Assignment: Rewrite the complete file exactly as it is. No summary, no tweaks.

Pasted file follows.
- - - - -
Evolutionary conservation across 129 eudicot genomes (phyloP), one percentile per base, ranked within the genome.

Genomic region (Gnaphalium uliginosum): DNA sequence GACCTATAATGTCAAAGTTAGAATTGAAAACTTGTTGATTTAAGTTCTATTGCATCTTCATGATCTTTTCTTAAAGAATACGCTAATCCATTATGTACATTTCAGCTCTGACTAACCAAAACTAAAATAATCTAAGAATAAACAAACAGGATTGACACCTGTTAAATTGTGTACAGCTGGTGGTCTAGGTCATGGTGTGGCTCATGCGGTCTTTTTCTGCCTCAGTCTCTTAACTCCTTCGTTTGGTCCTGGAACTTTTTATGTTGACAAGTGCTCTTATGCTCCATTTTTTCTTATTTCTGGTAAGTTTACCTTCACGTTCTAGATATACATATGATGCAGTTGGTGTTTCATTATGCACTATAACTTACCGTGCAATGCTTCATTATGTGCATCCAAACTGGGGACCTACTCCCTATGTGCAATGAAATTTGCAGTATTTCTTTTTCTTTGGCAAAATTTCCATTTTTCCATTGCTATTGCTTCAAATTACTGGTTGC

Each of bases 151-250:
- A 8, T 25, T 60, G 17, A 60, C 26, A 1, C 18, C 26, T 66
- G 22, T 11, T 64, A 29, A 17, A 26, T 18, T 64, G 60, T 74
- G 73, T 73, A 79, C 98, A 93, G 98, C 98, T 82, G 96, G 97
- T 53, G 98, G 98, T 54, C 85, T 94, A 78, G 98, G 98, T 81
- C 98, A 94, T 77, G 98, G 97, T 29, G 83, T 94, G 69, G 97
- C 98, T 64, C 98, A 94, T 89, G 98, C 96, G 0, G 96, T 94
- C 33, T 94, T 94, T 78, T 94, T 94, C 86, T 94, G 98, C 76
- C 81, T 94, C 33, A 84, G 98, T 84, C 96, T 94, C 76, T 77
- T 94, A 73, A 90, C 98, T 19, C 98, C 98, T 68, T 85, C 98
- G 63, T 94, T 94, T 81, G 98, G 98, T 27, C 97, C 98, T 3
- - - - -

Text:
Evolutionary conservation across 129 eudicot genomes (phyloP), one percentile per base, ranked within the genome.

Genomic region (Gnaphalium uliginosum): DNA sequence GACCTATAATGTCAAAGTTAGAATTGAAAACTTGTTGATTTAAGTTCTATTGCATCTTCATGATCTTTTCTTAAAGAATACGCTAATCCATTATGTACATTTCAGCTCTGACTAACCAAAACTAAAATAATCTAAGAATAAACAAACAGGATTGACACCTGTTAAATTGTGTACAGCTGGTGGTCTAGGTCATGGTGTGGCTCATGCGGTCTTTTTCTGCCTCAGTCTCTTAACTCCTTCGTTTGGTCCTGGAACTTTTTATGTTGACAAGTGCTCTTATGCTCCATTTTTTCTTATTTCTGGTAAGTTTACCTTCACGTTCTAGATATACATATGATGCAGTTGGTGTTTCATTATGCACTATAACTTACCGTGCAATGCTTCATTATGTGCATCCAAACTGGGGACCTACTCCCTATGTGCAATGAAATTTGCAGTATTTCTTTTTCTTTGGCAAAATTTCCATTTTTCCATTGCTATTGCTTCAAATTACTGGTTGC

Each of bases 151-250:
- A 8, T 25, T 60, G 17, A 60, C 26, A 1, C 18, C 26, T 66
- G 22, T 11, T 64, A 29, A 17, A 26, T 18, T 64, G 60, T 74
- G 73, T 73, A 79, C 98, A 93, G 98, C 98, T 82, G 96, G 97
- T 53, G 98, G 98, T 54, C 85, T 94, A 78, G 98, G 98, T 81
- C 98, A 94, T 77, G 98, G 97, T 29, G 83, T 94, G 69, G 97
- C 98, T 64, C 98, A 94, T 89, G 98, C 96, G 0, G 96, T 94
- C 33, T 94, T 94, T 78, T 94, T 94, C 86, T 94, G 98, C 76
- C 81, T 94, C 33, A 84, G 98, T 84, C 96, T 94, C 76, T 77
- T 94, A 73, A 90, C 98, T 19, C 98, C 98, T 68, T 85, C 98
- G 63, T 94, T 94, T 81, G 98, G 98, T 27, C 97, C 98, T 3